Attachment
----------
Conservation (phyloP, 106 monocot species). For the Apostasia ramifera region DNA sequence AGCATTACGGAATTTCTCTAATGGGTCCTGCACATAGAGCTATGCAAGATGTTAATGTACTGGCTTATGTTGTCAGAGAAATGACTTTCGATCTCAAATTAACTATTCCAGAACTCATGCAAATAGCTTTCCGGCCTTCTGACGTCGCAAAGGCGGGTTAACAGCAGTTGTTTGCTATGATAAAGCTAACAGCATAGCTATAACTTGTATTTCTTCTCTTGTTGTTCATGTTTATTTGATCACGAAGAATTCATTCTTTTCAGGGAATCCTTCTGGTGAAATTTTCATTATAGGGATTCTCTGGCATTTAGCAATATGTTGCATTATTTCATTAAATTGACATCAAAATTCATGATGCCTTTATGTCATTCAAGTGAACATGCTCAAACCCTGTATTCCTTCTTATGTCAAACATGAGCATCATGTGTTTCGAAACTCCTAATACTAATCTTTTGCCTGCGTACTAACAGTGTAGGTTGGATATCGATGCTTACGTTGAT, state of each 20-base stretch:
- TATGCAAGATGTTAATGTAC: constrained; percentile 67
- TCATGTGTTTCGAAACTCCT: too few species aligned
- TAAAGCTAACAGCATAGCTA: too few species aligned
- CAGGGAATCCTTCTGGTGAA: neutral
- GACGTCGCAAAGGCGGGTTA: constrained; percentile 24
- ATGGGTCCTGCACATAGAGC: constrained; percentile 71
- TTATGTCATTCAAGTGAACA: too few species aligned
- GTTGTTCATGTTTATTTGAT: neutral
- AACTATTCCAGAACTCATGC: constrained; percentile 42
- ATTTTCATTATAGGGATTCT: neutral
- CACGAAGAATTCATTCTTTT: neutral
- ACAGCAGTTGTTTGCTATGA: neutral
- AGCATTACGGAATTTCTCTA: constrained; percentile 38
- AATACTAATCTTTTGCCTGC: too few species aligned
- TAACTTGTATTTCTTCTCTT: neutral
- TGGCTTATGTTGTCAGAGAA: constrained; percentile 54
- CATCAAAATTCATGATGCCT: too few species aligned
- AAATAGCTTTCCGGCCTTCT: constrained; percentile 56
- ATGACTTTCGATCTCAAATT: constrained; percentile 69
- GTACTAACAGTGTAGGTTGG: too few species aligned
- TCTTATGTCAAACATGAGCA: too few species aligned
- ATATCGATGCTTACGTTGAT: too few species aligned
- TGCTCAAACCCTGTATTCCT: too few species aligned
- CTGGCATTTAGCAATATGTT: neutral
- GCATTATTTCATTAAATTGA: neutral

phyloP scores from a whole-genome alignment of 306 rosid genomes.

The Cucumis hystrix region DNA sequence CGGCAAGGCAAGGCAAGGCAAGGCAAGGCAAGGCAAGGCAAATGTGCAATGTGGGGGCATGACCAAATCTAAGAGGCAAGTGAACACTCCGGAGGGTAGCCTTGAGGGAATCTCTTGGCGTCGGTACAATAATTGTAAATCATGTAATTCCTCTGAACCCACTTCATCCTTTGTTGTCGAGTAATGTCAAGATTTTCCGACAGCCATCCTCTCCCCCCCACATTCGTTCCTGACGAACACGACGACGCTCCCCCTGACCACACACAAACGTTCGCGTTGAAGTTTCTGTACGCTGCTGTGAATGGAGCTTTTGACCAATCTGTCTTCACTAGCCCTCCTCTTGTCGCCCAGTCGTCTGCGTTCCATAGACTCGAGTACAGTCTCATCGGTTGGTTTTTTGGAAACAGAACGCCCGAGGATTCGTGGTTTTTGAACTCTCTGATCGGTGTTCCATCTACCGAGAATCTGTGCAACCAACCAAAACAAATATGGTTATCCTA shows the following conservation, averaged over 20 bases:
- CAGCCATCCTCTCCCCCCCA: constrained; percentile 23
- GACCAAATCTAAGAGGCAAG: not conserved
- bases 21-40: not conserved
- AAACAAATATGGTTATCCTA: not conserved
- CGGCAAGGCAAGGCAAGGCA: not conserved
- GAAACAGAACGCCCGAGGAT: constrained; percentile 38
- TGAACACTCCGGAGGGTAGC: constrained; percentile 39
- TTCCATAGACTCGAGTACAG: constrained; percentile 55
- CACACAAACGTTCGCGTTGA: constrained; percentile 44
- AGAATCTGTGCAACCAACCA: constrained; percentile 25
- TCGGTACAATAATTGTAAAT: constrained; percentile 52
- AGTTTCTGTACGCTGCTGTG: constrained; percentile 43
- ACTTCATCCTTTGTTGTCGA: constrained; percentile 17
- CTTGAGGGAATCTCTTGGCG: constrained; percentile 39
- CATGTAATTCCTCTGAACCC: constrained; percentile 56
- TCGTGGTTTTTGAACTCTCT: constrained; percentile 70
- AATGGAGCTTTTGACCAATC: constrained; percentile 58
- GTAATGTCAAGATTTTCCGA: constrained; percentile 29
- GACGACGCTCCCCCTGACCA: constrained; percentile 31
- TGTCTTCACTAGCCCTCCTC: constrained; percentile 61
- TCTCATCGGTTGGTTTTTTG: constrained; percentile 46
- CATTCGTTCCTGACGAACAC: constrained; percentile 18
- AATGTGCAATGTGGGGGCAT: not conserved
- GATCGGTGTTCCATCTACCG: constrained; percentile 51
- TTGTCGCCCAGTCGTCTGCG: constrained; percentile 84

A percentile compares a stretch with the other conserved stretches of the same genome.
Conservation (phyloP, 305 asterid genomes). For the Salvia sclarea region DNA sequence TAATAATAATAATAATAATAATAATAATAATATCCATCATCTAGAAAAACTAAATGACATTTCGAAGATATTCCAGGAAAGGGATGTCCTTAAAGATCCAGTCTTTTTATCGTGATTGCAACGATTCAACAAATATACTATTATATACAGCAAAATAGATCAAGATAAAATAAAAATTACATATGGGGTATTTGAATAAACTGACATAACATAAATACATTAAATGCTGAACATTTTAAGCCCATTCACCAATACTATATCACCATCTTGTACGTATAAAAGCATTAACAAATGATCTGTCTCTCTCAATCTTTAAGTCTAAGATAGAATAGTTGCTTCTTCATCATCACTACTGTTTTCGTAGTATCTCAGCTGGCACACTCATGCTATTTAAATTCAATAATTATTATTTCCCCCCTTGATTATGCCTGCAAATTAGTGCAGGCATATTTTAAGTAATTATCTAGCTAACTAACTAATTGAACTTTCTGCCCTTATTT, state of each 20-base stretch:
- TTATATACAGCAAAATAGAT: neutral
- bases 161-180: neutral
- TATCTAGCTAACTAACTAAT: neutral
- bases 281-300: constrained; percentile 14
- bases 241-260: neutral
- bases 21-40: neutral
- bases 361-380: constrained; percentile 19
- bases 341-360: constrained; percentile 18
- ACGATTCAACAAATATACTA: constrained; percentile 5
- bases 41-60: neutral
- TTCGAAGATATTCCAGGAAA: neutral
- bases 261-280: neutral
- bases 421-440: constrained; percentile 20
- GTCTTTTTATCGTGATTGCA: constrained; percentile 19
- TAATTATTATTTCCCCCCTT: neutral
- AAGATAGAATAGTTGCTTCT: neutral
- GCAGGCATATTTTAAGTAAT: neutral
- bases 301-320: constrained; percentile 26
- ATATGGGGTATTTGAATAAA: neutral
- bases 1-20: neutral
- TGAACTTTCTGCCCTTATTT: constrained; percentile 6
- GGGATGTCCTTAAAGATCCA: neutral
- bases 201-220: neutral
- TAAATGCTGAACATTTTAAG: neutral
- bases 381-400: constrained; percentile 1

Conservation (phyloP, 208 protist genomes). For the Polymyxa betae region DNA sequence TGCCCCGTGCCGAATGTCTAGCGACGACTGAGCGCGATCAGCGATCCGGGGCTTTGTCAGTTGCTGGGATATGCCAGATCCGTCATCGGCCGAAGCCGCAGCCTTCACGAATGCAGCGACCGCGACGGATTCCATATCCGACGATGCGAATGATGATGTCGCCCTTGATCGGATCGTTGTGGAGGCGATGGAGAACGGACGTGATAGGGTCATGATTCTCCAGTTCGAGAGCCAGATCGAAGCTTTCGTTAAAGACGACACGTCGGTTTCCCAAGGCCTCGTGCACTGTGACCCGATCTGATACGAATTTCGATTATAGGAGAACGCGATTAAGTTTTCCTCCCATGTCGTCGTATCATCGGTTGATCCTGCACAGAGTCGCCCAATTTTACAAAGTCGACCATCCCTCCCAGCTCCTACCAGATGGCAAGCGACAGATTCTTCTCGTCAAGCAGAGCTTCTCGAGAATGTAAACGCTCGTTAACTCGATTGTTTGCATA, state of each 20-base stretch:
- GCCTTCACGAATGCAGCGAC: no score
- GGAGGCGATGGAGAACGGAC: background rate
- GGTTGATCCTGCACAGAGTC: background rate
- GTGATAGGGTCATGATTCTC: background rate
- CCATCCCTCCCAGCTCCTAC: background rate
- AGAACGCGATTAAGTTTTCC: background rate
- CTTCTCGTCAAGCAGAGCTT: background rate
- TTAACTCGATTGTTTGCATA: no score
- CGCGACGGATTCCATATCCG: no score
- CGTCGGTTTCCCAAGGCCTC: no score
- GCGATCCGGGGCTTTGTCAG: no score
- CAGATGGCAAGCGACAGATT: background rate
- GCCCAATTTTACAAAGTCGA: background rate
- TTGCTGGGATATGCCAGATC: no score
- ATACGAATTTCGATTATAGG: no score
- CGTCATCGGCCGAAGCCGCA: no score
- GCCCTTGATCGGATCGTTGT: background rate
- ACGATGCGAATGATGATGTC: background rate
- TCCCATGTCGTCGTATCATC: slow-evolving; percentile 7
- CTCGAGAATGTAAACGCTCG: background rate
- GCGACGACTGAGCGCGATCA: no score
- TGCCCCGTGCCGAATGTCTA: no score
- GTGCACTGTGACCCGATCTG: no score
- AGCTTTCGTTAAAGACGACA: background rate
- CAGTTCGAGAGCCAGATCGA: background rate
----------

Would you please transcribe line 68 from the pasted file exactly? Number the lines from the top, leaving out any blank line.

- bases 421-440: constrained; percentile 20